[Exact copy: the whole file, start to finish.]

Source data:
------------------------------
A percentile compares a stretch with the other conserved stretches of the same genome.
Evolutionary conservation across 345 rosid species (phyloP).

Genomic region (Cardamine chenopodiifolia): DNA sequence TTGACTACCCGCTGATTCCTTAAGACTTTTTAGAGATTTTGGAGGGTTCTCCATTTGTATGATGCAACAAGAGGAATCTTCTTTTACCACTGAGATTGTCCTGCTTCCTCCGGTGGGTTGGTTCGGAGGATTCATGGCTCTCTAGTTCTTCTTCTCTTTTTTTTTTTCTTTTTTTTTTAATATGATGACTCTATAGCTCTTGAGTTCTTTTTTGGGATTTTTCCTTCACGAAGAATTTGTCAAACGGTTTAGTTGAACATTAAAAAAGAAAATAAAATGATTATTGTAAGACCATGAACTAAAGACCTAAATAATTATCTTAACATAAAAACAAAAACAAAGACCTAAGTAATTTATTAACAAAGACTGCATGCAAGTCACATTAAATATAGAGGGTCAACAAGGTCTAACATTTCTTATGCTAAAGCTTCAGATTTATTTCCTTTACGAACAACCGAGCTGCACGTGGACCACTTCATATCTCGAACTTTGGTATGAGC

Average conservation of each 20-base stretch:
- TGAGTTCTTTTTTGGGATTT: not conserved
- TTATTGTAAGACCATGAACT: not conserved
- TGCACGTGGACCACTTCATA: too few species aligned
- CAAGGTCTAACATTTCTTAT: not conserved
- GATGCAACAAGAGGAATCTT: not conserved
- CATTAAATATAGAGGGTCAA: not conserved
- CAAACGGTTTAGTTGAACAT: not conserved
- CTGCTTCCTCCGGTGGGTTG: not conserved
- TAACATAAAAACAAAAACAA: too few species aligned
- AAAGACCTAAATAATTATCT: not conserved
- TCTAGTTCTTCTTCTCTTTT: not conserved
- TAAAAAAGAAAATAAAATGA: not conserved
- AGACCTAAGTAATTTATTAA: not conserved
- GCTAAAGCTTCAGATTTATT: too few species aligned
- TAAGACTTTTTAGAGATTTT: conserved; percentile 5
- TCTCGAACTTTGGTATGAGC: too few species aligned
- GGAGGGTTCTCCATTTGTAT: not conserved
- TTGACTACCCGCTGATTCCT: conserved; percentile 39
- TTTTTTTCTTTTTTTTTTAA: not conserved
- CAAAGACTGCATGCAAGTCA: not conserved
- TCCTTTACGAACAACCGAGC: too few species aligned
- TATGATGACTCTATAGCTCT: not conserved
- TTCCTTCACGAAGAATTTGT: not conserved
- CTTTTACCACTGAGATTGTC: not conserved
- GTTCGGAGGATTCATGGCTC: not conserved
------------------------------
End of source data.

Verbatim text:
A percentile compares a stretch with the other conserved stretches of the same genome.
Evolutionary conservation across 345 rosid species (phyloP).

Genomic region (Cardamine chenopodiifolia): DNA sequence TTGACTACCCGCTGATTCCTTAAGACTTTTTAGAGATTTTGGAGGGTTCTCCATTTGTATGATGCAACAAGAGGAATCTTCTTTTACCACTGAGATTGTCCTGCTTCCTCCGGTGGGTTGGTTCGGAGGATTCATGGCTCTCTAGTTCTTCTTCTCTTTTTTTTTTTCTTTTTTTTTTAATATGATGACTCTATAGCTCTTGAGTTCTTTTTTGGGATTTTTCCTTCACGAAGAATTTGTCAAACGGTTTAGTTGAACATTAAAAAAGAAAATAAAATGATTATTGTAAGACCATGAACTAAAGACCTAAATAATTATCTTAACATAAAAACAAAAACAAAGACCTAAGTAATTTATTAACAAAGACTGCATGCAAGTCACATTAAATATAGAGGGTCAACAAGGTCTAACATTTCTTATGCTAAAGCTTCAGATTTATTTCCTTTACGAACAACCGAGCTGCACGTGGACCACTTCATATCTCGAACTTTGGTATGAGC

Average conservation of each 20-base stretch:
- TGAGTTCTTTTTTGGGATTT: not conserved
- TTATTGTAAGACCATGAACT: not conserved
- TGCACGTGGACCACTTCATA: too few species aligned
- CAAGGTCTAACATTTCTTAT: not conserved
- GATGCAACAAGAGGAATCTT: not conserved
- CATTAAATATAGAGGGTCAA: not conserved
- CAAACGGTTTAGTTGAACAT: not conserved
- CTGCTTCCTCCGGTGGGTTG: not conserved
- TAACATAAAAACAAAAACAA: too few species aligned
- AAAGACCTAAATAATTATCT: not conserved
- TCTAGTTCTTCTTCTCTTTT: not conserved
- TAAAAAAGAAAATAAAATGA: not conserved
- AGACCTAAGTAATTTATTAA: not conserved
- GCTAAAGCTTCAGATTTATT: too few species aligned
- TAAGACTTTTTAGAGATTTT: conserved; percentile 5
- TCTCGAACTTTGGTATGAGC: too few species aligned
- GGAGGGTTCTCCATTTGTAT: not conserved
- TTGACTACCCGCTGATTCCT: conserved; percentile 39
- TTTTTTTCTTTTTTTTTTAA: not conserved
- CAAAGACTGCATGCAAGTCA: not conserved
- TCCTTTACGAACAACCGAGC: too few species aligned
- TATGATGACTCTATAGCTCT: not conserved
- TTCCTTCACGAAGAATTTGT: not conserved
- CTTTTACCACTGAGATTGTC: not conserved
- GTTCGGAGGATTCATGGCTC: not conserved